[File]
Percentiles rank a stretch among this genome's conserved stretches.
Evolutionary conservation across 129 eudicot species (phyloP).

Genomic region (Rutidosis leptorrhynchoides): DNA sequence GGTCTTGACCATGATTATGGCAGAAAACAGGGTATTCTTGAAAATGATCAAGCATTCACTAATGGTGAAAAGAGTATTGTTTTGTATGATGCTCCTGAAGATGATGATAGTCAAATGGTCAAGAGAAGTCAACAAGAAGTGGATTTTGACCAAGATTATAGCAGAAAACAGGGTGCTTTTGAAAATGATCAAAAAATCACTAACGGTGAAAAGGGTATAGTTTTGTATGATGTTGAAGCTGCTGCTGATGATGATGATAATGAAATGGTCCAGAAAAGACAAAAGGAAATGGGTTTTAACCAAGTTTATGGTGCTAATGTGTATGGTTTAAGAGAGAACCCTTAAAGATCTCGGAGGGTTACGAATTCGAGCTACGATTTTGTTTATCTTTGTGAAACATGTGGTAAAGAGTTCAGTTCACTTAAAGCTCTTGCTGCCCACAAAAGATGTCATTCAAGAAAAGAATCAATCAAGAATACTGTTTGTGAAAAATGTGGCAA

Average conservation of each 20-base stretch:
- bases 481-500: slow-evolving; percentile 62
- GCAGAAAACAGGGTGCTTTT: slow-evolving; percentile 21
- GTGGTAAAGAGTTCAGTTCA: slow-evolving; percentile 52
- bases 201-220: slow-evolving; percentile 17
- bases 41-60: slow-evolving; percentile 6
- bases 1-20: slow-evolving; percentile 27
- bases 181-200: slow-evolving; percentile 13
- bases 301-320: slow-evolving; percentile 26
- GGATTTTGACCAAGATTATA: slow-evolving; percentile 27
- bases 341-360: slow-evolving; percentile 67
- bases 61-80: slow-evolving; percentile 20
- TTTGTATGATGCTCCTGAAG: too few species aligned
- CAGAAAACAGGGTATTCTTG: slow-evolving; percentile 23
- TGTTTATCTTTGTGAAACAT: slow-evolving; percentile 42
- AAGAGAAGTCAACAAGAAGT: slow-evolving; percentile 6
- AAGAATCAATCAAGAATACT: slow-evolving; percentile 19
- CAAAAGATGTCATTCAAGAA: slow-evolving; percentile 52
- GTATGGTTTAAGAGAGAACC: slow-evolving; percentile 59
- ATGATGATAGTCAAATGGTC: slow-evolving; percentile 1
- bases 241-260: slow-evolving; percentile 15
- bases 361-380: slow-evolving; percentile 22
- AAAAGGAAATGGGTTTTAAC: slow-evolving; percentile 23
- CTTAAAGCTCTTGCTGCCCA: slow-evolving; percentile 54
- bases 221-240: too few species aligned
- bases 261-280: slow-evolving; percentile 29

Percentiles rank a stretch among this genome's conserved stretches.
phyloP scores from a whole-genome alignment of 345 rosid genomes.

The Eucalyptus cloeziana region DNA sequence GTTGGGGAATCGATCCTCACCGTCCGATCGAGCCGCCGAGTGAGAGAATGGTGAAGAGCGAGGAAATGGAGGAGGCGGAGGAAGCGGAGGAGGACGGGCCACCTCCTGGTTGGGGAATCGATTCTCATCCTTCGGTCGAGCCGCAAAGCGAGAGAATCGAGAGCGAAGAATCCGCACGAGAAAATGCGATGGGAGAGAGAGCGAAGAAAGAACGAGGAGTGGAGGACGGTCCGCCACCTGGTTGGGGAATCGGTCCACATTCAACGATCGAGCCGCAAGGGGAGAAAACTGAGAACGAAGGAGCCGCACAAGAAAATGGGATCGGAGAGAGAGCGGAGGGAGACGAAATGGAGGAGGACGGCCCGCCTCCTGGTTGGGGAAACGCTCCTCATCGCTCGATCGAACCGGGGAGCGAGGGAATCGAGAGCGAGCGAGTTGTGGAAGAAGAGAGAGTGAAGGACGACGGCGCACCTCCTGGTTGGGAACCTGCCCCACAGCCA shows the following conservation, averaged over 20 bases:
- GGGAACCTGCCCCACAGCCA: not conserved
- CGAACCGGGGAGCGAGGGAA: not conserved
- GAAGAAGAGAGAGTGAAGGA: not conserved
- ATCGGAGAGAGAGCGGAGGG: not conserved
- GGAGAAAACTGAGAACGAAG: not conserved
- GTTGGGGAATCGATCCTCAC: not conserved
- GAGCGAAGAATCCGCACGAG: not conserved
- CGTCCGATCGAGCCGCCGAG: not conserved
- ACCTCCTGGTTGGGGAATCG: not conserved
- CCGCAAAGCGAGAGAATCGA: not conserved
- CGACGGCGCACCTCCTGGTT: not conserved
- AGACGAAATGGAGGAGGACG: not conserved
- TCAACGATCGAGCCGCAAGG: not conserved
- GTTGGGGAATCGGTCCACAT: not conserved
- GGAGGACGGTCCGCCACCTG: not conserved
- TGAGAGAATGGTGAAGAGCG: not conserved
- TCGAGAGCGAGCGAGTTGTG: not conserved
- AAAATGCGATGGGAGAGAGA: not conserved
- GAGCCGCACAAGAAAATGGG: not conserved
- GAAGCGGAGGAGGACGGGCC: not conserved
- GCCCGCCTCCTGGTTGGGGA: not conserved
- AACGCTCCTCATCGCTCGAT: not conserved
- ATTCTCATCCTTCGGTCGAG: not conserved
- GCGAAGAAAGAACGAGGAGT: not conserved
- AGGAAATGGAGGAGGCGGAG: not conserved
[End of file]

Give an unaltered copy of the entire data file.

Percentiles rank a stretch among this genome's conserved stretches.
Evolutionary conservation across 129 eudicot species (phyloP).

Genomic region (Rutidosis leptorrhynchoides): DNA sequence GGTCTTGACCATGATTATGGCAGAAAACAGGGTATTCTTGAAAATGATCAAGCATTCACTAATGGTGAAAAGAGTATTGTTTTGTATGATGCTCCTGAAGATGATGATAGTCAAATGGTCAAGAGAAGTCAACAAGAAGTGGATTTTGACCAAGATTATAGCAGAAAACAGGGTGCTTTTGAAAATGATCAAAAAATCACTAACGGTGAAAAGGGTATAGTTTTGTATGATGTTGAAGCTGCTGCTGATGATGATGATAATGAAATGGTCCAGAAAAGACAAAAGGAAATGGGTTTTAACCAAGTTTATGGTGCTAATGTGTATGGTTTAAGAGAGAACCCTTAAAGATCTCGGAGGGTTACGAATTCGAGCTACGATTTTGTTTATCTTTGTGAAACATGTGGTAAAGAGTTCAGTTCACTTAAAGCTCTTGCTGCCCACAAAAGATGTCATTCAAGAAAAGAATCAATCAAGAATACTGTTTGTGAAAAATGTGGCAA

Average conservation of each 20-base stretch:
- bases 481-500: slow-evolving; percentile 62
- GCAGAAAACAGGGTGCTTTT: slow-evolving; percentile 21
- GTGGTAAAGAGTTCAGTTCA: slow-evolving; percentile 52
- bases 201-220: slow-evolving; percentile 17
- bases 41-60: slow-evolving; percentile 6
- bases 1-20: slow-evolving; percentile 27
- bases 181-200: slow-evolving; percentile 13
- bases 301-320: slow-evolving; percentile 26
- GGATTTTGACCAAGATTATA: slow-evolving; percentile 27
- bases 341-360: slow-evolving; percentile 67
- bases 61-80: slow-evolving; percentile 20
- TTTGTATGATGCTCCTGAAG: too few species aligned
- CAGAAAACAGGGTATTCTTG: slow-evolving; percentile 23
- TGTTTATCTTTGTGAAACAT: slow-evolving; percentile 42
- AAGAGAAGTCAACAAGAAGT: slow-evolving; percentile 6
- AAGAATCAATCAAGAATACT: slow-evolving; percentile 19
- CAAAAGATGTCATTCAAGAA: slow-evolving; percentile 52
- GTATGGTTTAAGAGAGAACC: slow-evolving; percentile 59
- ATGATGATAGTCAAATGGTC: slow-evolving; percentile 1
- bases 241-260: slow-evolving; percentile 15
- bases 361-380: slow-evolving; percentile 22
- AAAAGGAAATGGGTTTTAAC: slow-evolving; percentile 23
- CTTAAAGCTCTTGCTGCCCA: slow-evolving; percentile 54
- bases 221-240: too few species aligned
- bases 261-280: slow-evolving; percentile 29

Percentiles rank a stretch among this genome's conserved stretches.
phyloP scores from a whole-genome alignment of 345 rosid genomes.

The Eucalyptus cloeziana region DNA sequence GTTGGGGAATCGATCCTCACCGTCCGATCGAGCCGCCGAGTGAGAGAATGGTGAAGAGCGAGGAAATGGAGGAGGCGGAGGAAGCGGAGGAGGACGGGCCACCTCCTGGTTGGGGAATCGATTCTCATCCTTCGGTCGAGCCGCAAAGCGAGAGAATCGAGAGCGAAGAATCCGCACGAGAAAATGCGATGGGAGAGAGAGCGAAGAAAGAACGAGGAGTGGAGGACGGTCCGCCACCTGGTTGGGGAATCGGTCCACATTCAACGATCGAGCCGCAAGGGGAGAAAACTGAGAACGAAGGAGCCGCACAAGAAAATGGGATCGGAGAGAGAGCGGAGGGAGACGAAATGGAGGAGGACGGCCCGCCTCCTGGTTGGGGAAACGCTCCTCATCGCTCGATCGAACCGGGGAGCGAGGGAATCGAGAGCGAGCGAGTTGTGGAAGAAGAGAGAGTGAAGGACGACGGCGCACCTCCTGGTTGGGAACCTGCCCCACAGCCA shows the following conservation, averaged over 20 bases:
- GGGAACCTGCCCCACAGCCA: not conserved
- CGAACCGGGGAGCGAGGGAA: not conserved
- GAAGAAGAGAGAGTGAAGGA: not conserved
- ATCGGAGAGAGAGCGGAGGG: not conserved
- GGAGAAAACTGAGAACGAAG: not conserved
- GTTGGGGAATCGATCCTCAC: not conserved
- GAGCGAAGAATCCGCACGAG: not conserved
- CGTCCGATCGAGCCGCCGAG: not conserved
- ACCTCCTGGTTGGGGAATCG: not conserved
- CCGCAAAGCGAGAGAATCGA: not conserved
- CGACGGCGCACCTCCTGGTT: not conserved
- AGACGAAATGGAGGAGGACG: not conserved
- TCAACGATCGAGCCGCAAGG: not conserved
- GTTGGGGAATCGGTCCACAT: not conserved
- GGAGGACGGTCCGCCACCTG: not conserved
- TGAGAGAATGGTGAAGAGCG: not conserved
- TCGAGAGCGAGCGAGTTGTG: not conserved
- AAAATGCGATGGGAGAGAGA: not conserved
- GAGCCGCACAAGAAAATGGG: not conserved
- GAAGCGGAGGAGGACGGGCC: not conserved
- GCCCGCCTCCTGGTTGGGGA: not conserved
- AACGCTCCTCATCGCTCGAT: not conserved
- ATTCTCATCCTTCGGTCGAG: not conserved
- GCGAAGAAAGAACGAGGAGT: not conserved
- AGGAAATGGAGGAGGCGGAG: not conserved